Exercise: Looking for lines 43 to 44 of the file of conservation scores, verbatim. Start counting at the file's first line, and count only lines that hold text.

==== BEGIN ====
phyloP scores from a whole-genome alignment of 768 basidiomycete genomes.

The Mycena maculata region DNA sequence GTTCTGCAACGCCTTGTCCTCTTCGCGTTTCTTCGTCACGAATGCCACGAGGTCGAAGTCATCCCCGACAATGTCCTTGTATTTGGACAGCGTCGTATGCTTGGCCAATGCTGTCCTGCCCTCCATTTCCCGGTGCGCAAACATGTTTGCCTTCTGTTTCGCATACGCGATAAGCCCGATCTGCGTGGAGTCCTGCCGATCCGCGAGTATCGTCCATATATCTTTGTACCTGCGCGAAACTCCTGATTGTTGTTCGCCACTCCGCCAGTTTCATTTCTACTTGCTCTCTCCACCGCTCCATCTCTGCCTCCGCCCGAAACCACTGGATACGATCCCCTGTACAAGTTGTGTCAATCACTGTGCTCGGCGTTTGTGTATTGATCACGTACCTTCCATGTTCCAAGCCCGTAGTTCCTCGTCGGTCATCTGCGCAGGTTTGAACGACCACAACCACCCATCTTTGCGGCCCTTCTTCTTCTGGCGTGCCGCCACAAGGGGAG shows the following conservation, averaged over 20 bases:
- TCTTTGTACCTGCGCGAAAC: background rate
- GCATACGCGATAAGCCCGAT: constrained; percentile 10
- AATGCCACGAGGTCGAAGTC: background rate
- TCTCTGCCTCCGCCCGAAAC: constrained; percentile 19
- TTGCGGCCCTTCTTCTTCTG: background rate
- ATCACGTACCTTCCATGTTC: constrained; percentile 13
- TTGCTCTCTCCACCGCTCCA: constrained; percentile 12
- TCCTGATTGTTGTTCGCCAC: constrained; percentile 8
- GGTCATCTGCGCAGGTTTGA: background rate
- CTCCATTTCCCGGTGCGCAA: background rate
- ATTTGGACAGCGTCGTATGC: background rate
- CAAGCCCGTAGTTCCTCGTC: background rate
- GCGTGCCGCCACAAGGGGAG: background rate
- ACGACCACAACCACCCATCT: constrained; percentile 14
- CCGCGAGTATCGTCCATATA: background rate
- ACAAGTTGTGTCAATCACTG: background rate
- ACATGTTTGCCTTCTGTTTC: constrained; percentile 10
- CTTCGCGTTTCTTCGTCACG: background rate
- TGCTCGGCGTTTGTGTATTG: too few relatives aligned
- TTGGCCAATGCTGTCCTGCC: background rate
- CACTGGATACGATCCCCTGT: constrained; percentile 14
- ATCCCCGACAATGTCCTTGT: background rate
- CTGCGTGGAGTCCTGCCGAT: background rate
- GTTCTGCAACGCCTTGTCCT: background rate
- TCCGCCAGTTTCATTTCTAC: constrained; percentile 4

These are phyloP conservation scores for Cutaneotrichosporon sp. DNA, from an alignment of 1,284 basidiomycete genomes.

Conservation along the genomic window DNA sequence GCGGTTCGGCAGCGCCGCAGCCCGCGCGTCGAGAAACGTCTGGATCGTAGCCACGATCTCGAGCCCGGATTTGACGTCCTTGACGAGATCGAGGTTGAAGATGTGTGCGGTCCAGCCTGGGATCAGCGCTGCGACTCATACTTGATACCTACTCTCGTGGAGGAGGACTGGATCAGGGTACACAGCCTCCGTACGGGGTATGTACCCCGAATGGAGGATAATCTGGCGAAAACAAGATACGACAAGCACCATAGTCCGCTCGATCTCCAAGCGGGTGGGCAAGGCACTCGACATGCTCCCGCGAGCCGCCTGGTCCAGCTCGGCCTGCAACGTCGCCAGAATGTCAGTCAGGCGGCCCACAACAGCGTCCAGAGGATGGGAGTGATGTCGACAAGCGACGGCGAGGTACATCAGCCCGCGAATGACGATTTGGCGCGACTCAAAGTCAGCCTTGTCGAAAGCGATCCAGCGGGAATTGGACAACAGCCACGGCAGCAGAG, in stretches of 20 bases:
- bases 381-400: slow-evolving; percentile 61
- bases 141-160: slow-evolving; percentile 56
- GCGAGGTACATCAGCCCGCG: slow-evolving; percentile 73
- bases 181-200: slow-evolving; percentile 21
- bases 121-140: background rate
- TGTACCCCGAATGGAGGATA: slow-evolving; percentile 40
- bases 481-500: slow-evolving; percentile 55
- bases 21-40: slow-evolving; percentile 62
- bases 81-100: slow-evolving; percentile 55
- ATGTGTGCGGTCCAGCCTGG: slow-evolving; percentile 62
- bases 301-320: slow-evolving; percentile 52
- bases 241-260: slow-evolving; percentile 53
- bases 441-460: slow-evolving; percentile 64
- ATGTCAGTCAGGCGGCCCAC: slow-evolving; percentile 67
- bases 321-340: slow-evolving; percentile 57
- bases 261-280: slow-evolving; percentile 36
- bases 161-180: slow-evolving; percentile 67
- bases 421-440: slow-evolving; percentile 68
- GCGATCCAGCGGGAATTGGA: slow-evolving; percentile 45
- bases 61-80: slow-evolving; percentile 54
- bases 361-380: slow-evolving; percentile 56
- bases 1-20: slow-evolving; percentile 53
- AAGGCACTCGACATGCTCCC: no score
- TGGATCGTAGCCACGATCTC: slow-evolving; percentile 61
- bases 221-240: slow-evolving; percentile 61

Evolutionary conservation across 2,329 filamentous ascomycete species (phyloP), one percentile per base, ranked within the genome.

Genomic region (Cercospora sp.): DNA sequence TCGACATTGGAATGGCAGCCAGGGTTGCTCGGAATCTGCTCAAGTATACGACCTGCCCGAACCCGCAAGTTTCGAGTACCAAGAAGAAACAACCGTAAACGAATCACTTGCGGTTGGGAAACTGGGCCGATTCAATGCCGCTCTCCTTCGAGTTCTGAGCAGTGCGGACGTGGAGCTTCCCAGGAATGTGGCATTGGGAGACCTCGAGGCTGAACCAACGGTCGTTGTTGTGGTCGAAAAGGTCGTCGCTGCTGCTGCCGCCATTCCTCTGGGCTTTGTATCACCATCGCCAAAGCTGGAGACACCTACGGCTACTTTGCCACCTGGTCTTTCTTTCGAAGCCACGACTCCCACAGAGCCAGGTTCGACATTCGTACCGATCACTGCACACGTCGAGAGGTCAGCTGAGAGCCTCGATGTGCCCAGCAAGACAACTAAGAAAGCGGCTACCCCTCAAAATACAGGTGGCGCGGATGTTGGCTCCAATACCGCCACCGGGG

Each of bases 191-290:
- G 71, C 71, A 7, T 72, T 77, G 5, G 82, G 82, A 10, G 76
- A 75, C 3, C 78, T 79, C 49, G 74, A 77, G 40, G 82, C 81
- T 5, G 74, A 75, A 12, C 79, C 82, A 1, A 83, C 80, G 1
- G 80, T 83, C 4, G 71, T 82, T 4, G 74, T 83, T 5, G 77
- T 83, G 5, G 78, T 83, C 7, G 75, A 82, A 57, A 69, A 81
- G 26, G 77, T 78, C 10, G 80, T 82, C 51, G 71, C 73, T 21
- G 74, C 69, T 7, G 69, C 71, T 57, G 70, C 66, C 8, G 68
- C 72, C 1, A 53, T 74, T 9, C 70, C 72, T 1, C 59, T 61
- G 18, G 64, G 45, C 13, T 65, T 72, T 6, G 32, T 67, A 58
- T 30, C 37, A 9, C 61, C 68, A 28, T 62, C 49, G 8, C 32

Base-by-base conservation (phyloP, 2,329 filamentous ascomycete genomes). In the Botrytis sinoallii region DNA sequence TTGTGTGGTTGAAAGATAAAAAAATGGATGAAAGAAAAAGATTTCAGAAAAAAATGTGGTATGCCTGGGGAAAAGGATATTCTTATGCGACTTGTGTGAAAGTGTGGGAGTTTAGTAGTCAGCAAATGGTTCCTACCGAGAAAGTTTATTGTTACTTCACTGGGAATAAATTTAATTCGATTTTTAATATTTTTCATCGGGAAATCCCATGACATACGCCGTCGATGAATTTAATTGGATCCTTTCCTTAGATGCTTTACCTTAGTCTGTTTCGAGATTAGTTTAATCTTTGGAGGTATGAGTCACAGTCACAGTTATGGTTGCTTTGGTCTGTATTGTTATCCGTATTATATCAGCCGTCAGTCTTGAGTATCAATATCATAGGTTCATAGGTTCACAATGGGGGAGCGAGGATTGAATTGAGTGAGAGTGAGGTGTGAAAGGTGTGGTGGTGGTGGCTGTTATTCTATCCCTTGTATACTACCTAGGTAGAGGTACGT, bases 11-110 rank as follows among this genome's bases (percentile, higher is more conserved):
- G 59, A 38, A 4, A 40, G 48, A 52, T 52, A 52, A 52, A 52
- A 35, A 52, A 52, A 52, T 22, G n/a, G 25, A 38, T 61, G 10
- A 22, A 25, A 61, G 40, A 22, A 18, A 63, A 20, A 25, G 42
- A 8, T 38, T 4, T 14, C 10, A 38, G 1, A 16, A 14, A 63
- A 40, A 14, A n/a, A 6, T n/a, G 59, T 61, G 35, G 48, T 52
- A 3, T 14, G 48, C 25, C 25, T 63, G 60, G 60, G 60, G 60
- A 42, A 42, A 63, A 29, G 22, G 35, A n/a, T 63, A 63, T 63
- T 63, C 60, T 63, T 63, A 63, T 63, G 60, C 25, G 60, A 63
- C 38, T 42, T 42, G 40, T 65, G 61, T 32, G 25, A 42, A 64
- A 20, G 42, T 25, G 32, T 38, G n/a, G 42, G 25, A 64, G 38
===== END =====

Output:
- ATGTCAGTCAGGCGGCCCAC: slow-evolving; percentile 67
- bases 321-340: slow-evolving; percentile 57